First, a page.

NPR News & Classical Music
Play Live Radio
Next Up:
Available On Air Stations
David Bouchier: A Few Well Chosen Words

David Bouchier: Alone Together At Last

bongkarn thanyakij from Pexels

I have been known to complain bitterly about computers and the internet, even as I use them every day. But it occurs to me in the present situation that I may have been wrong, that computers are leading us towards a new, safer and more survivable world.

The very essence of the internet is separation – physical separation. It puts distance between one human being and another. You can chat to your friends and family, perhaps for years, without ever having to see them. You can remotely watch your children sleeping in their beds or your aged parents sleeping in their nursing home. Automated checkouts are everywhere so you don’t have to speak to fellow human, or you can order your food and just about everything else online, so you don’t have to go out at all. At the bank your friendly tellers are being replaced by machines that look like cheap props left over from a Star Wars movie. Soon the Uber that comes to your door will have nobody in the driving seat, and remote diagnosis is gaining ground in medical practice. Remote treatment, remote surgery, and remote funerals cannot be far behind.

As for the schools and universities, distance learning is already well established and will soon be universal, so a great many unsightly buildings can be demolished, and a great many ugly yellow buses sent to the junkyard. This will be a huge bonus for young people, enormously increasing their leisure time. Even if distance learning doesn’t work very well, ignorance will be no handicap because smart machines will soon do everything for us.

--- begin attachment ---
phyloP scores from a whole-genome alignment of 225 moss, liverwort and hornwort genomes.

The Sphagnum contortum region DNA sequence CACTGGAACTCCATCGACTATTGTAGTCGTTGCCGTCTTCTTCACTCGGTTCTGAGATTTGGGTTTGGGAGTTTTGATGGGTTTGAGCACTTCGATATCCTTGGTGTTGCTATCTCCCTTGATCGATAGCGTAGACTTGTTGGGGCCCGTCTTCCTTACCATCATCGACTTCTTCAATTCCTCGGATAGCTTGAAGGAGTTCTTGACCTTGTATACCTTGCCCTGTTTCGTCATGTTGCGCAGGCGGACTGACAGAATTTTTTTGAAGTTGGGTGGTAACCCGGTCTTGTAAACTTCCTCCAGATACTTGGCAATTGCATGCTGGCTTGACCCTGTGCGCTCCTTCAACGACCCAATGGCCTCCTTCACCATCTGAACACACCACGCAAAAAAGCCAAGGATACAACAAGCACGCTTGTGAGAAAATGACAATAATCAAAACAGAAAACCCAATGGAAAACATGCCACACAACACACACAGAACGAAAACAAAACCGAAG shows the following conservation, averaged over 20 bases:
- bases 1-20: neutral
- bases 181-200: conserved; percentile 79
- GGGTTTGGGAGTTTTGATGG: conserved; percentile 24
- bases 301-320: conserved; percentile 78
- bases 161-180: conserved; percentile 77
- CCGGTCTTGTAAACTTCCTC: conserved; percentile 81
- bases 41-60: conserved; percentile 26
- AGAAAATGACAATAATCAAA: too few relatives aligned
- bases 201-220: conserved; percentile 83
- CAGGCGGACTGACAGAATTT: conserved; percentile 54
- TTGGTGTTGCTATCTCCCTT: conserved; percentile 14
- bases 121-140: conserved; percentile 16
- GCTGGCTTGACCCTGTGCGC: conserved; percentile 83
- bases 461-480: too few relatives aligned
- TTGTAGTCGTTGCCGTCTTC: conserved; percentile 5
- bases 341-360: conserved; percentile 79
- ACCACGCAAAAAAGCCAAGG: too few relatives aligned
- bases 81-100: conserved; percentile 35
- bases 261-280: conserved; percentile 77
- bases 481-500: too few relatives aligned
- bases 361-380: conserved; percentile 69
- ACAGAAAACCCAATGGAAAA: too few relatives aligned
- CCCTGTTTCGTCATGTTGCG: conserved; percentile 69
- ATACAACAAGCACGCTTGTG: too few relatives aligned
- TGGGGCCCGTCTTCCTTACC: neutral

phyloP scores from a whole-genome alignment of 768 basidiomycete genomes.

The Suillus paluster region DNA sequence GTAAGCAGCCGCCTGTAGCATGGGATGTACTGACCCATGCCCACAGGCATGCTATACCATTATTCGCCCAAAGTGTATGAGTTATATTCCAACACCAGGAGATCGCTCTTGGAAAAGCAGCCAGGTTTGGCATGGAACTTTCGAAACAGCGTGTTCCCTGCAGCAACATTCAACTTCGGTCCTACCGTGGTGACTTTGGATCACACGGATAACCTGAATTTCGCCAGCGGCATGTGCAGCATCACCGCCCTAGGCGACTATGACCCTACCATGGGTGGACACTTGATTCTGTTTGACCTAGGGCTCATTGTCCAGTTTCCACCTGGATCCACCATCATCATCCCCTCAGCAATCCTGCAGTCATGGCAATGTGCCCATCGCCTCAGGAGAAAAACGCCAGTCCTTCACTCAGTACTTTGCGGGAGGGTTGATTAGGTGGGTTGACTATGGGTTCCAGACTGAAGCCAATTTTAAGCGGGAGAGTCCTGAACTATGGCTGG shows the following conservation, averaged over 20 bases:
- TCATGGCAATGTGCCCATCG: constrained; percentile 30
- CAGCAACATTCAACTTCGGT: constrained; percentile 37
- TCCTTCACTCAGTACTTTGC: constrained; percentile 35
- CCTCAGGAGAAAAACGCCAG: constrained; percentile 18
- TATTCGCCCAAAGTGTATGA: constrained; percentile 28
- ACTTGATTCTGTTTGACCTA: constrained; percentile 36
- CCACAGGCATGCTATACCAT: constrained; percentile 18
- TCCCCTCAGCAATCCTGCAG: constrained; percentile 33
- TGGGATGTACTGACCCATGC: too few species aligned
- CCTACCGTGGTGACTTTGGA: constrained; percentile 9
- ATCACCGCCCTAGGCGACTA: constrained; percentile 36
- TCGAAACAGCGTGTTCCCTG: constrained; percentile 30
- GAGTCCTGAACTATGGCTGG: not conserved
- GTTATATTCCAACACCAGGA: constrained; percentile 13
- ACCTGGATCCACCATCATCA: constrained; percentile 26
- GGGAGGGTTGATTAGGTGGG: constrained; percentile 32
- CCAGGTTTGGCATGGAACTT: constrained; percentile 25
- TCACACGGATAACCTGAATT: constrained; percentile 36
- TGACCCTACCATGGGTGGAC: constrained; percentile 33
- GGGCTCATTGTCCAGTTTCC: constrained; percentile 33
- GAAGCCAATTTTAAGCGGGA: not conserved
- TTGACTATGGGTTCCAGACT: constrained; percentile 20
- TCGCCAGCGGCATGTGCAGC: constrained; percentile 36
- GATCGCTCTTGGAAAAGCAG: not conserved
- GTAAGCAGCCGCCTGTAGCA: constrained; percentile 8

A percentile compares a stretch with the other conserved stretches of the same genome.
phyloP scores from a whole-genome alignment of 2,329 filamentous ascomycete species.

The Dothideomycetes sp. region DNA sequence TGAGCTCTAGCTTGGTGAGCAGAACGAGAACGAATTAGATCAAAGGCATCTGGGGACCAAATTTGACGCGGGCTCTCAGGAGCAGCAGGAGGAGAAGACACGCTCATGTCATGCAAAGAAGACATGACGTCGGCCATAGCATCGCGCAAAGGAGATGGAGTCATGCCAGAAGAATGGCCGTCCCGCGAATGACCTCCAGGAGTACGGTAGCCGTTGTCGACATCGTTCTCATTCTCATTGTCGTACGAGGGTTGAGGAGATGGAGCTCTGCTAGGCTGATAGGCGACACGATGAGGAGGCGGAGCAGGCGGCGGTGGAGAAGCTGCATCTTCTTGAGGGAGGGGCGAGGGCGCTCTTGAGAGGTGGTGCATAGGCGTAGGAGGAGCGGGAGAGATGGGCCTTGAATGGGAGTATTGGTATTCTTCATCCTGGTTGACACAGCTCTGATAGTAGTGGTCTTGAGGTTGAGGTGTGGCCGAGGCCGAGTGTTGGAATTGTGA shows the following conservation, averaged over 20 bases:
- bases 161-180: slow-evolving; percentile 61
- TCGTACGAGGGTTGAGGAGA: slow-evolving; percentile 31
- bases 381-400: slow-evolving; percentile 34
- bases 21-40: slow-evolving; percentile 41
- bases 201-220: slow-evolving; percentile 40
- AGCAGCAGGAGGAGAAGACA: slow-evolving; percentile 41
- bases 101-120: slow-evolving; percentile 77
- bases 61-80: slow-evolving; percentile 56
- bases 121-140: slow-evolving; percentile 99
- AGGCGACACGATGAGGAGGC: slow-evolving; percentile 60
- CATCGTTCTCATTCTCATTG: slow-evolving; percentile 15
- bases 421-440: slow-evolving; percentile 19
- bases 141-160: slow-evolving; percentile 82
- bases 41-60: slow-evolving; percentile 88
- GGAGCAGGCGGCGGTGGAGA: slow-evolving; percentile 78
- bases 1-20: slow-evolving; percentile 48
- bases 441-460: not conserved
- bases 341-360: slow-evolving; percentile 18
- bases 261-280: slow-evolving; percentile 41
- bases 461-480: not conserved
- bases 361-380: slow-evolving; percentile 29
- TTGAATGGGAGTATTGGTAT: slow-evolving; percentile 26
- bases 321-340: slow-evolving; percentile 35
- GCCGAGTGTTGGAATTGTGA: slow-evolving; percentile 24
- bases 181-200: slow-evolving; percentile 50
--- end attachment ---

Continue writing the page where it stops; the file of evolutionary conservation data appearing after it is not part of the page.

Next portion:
Most of our human contacts are becoming unnecessary. Social media offer an unlimited source of imaginary friends. Television and computers bring any amount of entertainment into the home, including virtual sports for those athletically inclined. The intimate rituals of love and courtship have been simplified and speeded up on the internet. Nobody has quite solved the problem of babies yet, but they will. Face-to-face meetings and conferences were always a complete waste of time and money and can now be relegated to cyberspace.

The caring guardians of the state will find it much easier to keep an eye on us without intrusive human spies or secret police. Wars can be safely conducted from hygienic bunkers, using drones, while peaceful drones can deliver our packages.

This is all very encouraging. The virus scare is pushing us swiftly towards a no-contact, an effortless electronic utopia of isolated individuals, each in his or her own pod with his or her own screen. This is truly the right technology at the right time.

The only problem is money. I mean real money, cash, not electronic money which is an illusion invented by the financial industry. Coins and notes are inevitably and necessarily contaminated, and they pass from hand to hand with no thought of hygiene whatsoever. But that is about to change. We are on the verge a cashless economy in which we will spend our imaginary electronic money with our contactless credit cards, and no virus will stand a chance.

Copyright: David Bouchier